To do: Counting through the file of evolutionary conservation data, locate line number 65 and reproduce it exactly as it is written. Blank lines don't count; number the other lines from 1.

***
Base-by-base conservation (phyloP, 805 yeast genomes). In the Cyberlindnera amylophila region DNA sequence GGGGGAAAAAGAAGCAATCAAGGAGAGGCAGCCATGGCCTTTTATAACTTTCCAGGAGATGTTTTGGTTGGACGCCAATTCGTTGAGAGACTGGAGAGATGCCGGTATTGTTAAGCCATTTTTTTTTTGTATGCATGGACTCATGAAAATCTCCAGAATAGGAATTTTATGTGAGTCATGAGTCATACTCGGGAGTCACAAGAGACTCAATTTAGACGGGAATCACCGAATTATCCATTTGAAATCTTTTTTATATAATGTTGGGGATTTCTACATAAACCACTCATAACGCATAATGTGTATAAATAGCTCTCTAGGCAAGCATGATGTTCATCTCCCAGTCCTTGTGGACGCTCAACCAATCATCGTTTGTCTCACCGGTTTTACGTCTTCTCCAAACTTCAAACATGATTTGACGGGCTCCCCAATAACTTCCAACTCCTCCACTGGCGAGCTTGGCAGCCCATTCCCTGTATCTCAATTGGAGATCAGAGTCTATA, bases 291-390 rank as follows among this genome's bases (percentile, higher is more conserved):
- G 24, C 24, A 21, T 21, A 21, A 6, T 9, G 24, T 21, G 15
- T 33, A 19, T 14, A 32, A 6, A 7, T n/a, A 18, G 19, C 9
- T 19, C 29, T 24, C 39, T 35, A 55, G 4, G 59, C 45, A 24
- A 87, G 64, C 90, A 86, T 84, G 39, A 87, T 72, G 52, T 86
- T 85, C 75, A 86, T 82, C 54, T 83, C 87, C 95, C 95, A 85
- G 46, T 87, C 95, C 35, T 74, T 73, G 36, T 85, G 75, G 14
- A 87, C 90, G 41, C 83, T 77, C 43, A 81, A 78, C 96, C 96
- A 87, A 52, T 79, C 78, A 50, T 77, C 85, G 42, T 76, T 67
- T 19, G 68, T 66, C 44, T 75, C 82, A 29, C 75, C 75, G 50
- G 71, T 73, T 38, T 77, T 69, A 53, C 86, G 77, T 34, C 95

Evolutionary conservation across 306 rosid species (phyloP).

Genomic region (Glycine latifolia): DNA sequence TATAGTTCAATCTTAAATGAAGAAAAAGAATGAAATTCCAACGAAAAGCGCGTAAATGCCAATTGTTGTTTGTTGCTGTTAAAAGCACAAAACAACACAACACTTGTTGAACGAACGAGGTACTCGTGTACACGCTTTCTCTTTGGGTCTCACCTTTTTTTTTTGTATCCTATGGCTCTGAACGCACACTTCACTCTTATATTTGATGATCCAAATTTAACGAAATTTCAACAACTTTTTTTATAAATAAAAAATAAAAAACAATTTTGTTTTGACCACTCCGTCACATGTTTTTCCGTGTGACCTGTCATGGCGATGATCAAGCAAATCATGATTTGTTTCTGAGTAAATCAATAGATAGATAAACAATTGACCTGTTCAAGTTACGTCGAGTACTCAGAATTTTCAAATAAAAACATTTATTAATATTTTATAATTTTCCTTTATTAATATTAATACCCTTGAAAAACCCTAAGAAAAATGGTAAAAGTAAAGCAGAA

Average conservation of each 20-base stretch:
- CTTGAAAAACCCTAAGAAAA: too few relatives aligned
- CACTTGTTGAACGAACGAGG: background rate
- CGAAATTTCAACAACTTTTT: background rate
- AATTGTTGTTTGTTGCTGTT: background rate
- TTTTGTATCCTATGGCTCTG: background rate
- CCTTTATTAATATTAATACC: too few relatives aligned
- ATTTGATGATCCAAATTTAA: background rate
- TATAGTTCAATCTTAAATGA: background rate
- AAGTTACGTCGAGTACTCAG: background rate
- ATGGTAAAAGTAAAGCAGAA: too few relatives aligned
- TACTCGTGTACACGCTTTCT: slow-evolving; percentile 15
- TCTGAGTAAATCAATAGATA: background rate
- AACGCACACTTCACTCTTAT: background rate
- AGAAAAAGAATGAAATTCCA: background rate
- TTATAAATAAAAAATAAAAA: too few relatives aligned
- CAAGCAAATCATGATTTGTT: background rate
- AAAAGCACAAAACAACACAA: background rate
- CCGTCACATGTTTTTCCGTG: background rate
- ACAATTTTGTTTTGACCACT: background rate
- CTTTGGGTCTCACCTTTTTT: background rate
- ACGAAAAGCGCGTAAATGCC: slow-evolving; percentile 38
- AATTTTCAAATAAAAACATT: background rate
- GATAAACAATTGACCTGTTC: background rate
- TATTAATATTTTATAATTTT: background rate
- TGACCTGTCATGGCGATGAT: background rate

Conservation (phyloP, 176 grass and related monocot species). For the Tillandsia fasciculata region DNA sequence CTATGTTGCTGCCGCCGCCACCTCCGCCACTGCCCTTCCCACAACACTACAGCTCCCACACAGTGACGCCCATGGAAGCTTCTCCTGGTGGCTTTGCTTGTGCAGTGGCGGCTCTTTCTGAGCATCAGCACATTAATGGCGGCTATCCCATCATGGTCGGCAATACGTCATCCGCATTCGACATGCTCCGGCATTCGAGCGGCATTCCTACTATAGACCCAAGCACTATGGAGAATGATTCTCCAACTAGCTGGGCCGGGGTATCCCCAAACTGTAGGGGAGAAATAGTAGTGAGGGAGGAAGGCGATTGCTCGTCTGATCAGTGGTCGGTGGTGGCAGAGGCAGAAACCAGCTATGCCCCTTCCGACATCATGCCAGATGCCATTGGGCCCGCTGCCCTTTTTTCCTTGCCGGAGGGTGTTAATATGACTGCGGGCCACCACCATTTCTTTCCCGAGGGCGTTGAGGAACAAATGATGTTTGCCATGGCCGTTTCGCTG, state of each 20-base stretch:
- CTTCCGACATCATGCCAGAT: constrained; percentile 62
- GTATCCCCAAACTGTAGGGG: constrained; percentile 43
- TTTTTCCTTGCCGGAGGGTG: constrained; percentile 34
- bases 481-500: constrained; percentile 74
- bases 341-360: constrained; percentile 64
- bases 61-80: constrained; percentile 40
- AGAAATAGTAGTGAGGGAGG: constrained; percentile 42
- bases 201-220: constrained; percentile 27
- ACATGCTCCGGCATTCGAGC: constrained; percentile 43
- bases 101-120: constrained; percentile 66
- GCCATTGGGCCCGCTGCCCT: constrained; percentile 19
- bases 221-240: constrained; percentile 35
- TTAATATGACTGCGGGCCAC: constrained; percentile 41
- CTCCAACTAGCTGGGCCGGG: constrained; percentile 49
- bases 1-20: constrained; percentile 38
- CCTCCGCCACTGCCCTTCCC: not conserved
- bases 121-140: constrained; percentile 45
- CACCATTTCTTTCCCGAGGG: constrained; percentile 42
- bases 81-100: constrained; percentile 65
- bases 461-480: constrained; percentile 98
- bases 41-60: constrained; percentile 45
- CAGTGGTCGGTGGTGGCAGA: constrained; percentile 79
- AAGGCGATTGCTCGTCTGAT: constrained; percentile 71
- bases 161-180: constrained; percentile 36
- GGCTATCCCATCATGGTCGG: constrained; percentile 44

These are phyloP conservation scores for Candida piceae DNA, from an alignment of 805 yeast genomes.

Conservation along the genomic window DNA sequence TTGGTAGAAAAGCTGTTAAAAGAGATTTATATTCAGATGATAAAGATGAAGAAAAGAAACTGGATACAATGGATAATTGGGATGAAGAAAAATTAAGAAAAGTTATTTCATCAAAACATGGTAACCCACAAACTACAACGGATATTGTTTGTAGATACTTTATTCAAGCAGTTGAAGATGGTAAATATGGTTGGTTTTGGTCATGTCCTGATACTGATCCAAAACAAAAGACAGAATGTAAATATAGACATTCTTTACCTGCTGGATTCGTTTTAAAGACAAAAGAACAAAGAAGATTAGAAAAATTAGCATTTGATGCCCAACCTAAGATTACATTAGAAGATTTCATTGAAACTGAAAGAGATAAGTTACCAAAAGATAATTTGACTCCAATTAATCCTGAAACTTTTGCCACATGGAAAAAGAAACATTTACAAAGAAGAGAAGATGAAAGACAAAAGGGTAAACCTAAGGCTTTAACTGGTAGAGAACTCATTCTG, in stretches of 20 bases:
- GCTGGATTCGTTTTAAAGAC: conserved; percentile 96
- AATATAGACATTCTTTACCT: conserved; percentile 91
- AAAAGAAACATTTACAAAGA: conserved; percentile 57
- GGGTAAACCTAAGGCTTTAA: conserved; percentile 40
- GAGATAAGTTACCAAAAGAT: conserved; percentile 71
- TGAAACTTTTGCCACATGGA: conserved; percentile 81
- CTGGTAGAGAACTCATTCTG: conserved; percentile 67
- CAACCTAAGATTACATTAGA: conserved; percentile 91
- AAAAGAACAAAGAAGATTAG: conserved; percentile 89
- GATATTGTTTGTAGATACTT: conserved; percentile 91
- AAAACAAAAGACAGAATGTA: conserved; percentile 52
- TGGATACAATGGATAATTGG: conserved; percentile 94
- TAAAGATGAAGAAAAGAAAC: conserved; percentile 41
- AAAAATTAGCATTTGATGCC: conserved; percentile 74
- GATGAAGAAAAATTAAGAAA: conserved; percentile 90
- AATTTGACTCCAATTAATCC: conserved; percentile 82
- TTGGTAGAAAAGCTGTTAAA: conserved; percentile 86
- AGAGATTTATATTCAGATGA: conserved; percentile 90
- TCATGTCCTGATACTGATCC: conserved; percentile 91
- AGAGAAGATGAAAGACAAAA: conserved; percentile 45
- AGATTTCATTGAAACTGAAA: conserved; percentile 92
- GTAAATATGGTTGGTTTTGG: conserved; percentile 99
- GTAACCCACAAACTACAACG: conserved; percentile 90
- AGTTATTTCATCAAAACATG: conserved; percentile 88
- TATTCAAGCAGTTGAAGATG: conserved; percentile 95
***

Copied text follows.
- GGCTATCCCATCATGGTCGG: constrained; percentile 44